In June 2001 Mrs Pou was diagnosed with metastatic small cell cancer of the left lung. At the time of her death on 24 September 2002 Mrs Pou was aged 51 and living on an invalid's benefit; 
Mrs Pou commenced smoking in 1968 when she was aged 17 years. At that time she smoked Capstan and Pall Mall. She chose this brand because “she read, saw and believed advertisements placed [by BAT and Wills] in magazines, newspapers and elsewhere which glamorised [and were designed] to persuade young people to commence smoking cigarettes” including Capstans and Pall Mall. Soon afterwards, and prior to 1974, Mrs Pou became addicted to smoking about 30 cigarettes daily, and continued to smoke heavily until her death. She stopped smoking Capstans when that brand ceased to be available in New Zealand and in the late 1970s switched to various brands of Winfields; 
Both BAT and Wills manufactured or supplied tobacco products for the purpose of and with the intention that the public would purchase and smoke them. They knew or reasonably ought to have known before Mrs Pou started smoking in 1968, and particularly prior to her becoming addicted between 1968 and 1974, that their cigarettes caused some consumers to become addicted and caused or were likely to cause serious illness, particularly lung cancer, to those who smoked;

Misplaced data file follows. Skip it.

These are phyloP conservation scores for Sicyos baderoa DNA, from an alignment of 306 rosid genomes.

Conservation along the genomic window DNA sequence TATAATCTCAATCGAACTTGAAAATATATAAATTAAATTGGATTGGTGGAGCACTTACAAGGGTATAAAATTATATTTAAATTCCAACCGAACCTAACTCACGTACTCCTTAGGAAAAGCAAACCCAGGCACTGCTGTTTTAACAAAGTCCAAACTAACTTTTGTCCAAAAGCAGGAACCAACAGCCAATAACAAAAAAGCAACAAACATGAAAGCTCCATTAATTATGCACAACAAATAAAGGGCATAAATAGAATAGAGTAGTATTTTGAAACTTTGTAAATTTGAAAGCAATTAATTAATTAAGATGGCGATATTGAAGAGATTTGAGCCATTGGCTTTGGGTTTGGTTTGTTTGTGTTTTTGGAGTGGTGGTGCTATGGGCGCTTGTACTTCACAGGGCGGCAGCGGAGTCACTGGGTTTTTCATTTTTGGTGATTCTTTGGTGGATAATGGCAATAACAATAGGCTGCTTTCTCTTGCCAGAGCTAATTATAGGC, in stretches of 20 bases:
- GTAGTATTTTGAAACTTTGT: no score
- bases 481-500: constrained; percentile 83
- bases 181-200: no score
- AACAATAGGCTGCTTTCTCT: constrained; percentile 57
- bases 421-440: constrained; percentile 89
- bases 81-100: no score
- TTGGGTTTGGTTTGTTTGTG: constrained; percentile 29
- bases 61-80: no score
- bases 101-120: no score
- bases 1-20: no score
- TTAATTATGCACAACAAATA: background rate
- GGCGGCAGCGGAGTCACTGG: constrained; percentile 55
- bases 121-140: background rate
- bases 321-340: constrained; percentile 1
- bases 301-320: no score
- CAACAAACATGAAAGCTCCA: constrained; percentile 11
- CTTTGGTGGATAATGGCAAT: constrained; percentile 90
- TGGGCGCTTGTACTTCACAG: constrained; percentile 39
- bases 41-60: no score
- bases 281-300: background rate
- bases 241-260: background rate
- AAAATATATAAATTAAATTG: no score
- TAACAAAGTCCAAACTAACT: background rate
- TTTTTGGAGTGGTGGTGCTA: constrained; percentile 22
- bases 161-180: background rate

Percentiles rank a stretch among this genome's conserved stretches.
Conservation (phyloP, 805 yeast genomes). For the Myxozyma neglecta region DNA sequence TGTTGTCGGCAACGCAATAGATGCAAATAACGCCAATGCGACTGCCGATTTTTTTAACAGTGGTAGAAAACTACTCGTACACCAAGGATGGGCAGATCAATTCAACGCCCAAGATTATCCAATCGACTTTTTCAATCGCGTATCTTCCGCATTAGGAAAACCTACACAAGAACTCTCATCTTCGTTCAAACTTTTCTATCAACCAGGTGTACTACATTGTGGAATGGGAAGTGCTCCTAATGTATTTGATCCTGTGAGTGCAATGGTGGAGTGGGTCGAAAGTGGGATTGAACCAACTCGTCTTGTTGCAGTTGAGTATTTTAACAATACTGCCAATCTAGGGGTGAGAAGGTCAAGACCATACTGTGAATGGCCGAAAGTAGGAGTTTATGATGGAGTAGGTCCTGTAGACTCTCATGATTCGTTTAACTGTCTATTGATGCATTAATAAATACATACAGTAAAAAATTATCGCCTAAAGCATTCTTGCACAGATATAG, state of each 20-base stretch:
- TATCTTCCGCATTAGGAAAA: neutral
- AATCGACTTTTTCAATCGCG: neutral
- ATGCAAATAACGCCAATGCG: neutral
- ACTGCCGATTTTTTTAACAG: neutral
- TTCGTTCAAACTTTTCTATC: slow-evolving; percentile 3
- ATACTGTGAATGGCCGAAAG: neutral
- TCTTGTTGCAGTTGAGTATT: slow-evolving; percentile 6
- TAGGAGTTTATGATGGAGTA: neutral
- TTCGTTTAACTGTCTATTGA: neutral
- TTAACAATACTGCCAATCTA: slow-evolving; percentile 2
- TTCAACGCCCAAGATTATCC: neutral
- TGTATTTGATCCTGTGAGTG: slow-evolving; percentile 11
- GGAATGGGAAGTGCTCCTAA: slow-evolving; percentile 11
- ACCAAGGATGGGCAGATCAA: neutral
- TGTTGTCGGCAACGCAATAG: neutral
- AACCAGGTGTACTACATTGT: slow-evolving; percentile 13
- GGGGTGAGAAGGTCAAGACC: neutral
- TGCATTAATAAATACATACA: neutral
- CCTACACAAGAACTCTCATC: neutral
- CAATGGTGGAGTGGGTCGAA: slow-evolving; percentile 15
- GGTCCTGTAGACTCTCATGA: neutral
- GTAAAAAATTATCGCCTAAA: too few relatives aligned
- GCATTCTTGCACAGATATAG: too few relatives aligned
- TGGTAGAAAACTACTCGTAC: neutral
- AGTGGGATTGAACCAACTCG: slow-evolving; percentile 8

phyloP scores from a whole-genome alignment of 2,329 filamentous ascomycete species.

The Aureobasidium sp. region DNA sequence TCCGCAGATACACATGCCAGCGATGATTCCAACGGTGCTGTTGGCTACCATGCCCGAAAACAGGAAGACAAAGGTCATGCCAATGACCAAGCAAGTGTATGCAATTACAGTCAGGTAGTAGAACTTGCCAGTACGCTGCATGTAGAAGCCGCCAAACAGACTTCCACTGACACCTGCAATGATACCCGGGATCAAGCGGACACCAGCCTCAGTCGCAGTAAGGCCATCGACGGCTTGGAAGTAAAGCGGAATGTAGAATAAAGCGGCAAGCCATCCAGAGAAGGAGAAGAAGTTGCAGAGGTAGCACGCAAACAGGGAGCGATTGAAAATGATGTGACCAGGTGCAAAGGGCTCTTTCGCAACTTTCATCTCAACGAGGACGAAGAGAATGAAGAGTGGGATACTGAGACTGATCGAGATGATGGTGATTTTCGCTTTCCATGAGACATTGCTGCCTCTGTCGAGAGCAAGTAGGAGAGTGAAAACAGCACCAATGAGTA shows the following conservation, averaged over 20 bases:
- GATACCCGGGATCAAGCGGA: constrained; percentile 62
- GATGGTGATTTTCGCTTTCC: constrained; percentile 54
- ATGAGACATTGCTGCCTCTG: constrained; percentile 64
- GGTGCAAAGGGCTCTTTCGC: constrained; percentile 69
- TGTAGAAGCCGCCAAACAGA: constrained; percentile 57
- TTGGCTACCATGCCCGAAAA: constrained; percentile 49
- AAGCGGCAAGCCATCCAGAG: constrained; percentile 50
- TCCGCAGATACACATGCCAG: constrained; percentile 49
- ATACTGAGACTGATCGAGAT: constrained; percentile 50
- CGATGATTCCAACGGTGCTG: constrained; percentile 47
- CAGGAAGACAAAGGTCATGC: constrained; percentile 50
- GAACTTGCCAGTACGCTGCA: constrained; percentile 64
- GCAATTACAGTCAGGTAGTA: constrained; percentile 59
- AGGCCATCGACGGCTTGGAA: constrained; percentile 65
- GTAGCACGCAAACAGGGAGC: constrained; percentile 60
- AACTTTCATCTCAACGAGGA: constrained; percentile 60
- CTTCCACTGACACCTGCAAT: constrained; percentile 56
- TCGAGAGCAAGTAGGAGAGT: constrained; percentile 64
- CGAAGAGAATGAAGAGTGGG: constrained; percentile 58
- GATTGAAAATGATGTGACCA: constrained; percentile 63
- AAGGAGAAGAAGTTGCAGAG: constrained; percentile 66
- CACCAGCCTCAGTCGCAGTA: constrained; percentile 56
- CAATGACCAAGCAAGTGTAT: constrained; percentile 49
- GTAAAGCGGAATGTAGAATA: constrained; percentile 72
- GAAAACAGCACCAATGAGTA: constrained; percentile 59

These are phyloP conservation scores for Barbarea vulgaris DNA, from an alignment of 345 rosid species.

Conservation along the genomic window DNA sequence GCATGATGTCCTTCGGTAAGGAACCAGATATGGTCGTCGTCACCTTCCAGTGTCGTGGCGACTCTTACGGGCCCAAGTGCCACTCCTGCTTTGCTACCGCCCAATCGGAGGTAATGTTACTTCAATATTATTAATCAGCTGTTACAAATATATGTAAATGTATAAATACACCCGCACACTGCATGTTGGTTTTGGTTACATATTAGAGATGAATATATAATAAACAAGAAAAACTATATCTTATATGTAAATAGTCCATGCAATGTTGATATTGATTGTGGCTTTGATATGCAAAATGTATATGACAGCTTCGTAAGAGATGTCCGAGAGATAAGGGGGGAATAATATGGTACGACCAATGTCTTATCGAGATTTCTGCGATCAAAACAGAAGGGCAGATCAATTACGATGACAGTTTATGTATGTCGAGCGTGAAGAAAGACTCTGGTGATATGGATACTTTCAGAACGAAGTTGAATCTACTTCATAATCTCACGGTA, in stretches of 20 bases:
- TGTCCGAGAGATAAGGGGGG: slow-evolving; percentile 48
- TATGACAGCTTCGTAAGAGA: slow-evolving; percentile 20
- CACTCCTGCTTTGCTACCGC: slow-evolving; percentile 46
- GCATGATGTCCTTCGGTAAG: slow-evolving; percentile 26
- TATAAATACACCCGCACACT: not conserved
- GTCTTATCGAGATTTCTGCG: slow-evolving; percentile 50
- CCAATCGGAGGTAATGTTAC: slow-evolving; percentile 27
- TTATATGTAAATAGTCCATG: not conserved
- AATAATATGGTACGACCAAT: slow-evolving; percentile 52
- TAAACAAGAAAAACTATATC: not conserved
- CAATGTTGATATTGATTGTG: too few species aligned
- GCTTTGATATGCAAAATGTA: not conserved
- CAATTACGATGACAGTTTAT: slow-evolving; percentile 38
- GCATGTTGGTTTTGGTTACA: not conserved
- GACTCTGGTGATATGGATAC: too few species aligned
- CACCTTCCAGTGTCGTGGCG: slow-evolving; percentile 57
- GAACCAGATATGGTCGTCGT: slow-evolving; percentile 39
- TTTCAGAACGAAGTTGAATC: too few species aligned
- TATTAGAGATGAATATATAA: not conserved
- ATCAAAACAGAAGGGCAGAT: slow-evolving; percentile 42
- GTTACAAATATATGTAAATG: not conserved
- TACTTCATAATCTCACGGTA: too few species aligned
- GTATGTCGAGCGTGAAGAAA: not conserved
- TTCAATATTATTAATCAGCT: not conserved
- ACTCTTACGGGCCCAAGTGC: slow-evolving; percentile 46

Notwithstanding their knowledge about the addictive nature of their products and the risks which they posed for the health of those who smoked them, BAT and Wills promoted smoking through advertisements aimed at persuading children and young persons to commence that activity; failed to take reasonable steps to reduce or eliminate the addictive nature of the cigarettes; failed to take reasonable steps to reduce or eliminate potential risks to the health of smokers, in particular ensuring that they did not contain substances known to be likely to cause lung cancer; failed until 1974 to place notices on packets of cigarettes warning about the potential risks to health; advertised and marketed cigarettes from 1974 onwards in a way which negated the value of warnings; publicly disparaged research and comments from the medical community warning about the risks of smoking cigarettes; and by their advertisements reinforced to Mrs Pou that smoking was a glamorous and pleasurable activity;